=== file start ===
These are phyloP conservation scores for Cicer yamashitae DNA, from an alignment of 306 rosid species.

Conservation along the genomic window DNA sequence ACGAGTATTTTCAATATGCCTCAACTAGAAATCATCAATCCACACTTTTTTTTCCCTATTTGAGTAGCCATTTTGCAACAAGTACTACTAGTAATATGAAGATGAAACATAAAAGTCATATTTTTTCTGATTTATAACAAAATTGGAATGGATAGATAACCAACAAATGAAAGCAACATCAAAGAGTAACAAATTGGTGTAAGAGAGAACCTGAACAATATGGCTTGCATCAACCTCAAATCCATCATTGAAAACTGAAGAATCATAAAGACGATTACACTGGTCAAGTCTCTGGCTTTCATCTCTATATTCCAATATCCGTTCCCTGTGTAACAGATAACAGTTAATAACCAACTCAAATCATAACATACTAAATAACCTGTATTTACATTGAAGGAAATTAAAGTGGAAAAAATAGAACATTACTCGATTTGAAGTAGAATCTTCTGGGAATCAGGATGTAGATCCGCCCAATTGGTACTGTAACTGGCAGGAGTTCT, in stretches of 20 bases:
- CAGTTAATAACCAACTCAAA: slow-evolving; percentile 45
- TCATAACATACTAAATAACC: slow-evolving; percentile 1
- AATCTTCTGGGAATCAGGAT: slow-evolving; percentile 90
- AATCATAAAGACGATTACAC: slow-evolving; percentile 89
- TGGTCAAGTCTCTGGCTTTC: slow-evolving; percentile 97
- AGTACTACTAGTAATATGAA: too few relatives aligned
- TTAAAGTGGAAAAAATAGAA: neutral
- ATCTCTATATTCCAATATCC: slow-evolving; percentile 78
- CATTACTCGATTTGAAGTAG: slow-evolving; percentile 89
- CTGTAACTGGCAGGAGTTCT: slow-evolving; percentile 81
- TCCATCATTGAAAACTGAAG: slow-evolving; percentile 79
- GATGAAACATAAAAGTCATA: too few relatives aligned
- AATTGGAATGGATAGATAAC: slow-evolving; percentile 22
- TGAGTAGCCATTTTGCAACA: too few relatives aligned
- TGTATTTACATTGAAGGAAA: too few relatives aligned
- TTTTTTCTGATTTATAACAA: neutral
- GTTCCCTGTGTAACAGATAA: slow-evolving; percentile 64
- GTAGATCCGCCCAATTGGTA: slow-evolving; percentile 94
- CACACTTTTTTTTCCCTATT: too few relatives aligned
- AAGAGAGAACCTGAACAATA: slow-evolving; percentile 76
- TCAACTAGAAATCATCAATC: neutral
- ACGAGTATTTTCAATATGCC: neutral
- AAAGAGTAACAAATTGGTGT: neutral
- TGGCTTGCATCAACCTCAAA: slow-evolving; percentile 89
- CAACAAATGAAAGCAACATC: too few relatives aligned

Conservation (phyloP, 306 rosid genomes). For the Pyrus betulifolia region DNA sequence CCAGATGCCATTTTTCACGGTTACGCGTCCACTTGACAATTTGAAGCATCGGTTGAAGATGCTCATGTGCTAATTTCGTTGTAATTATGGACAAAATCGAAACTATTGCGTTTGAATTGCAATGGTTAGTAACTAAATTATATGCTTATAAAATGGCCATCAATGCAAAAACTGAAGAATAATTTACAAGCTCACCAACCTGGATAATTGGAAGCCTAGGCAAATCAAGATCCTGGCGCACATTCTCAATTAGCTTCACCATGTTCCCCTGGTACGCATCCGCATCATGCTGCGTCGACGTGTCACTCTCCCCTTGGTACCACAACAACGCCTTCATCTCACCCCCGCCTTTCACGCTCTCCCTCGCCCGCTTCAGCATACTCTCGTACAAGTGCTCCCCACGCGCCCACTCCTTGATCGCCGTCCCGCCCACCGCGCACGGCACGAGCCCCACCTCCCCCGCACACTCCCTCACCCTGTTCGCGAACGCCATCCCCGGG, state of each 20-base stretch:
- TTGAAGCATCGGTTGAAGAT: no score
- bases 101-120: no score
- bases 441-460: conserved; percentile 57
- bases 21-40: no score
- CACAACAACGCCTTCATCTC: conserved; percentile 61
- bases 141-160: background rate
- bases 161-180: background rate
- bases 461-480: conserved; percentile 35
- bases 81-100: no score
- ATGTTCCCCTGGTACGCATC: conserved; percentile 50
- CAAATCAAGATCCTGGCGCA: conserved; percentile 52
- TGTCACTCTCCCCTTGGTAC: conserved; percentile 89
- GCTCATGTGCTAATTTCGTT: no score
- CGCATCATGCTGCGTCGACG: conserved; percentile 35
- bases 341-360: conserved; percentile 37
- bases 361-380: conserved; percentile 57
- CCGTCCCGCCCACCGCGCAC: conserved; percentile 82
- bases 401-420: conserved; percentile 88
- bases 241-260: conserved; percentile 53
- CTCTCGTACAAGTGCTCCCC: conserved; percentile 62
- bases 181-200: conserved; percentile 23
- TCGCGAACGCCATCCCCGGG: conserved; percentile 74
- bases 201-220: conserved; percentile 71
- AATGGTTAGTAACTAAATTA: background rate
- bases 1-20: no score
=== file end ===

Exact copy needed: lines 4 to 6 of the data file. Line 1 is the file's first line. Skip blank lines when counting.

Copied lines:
- TCATAACATACTAAATAACC: slow-evolving; percentile 1
- AATCTTCTGGGAATCAGGAT: slow-evolving; percentile 90
- AATCATAAAGACGATTACAC: slow-evolving; percentile 89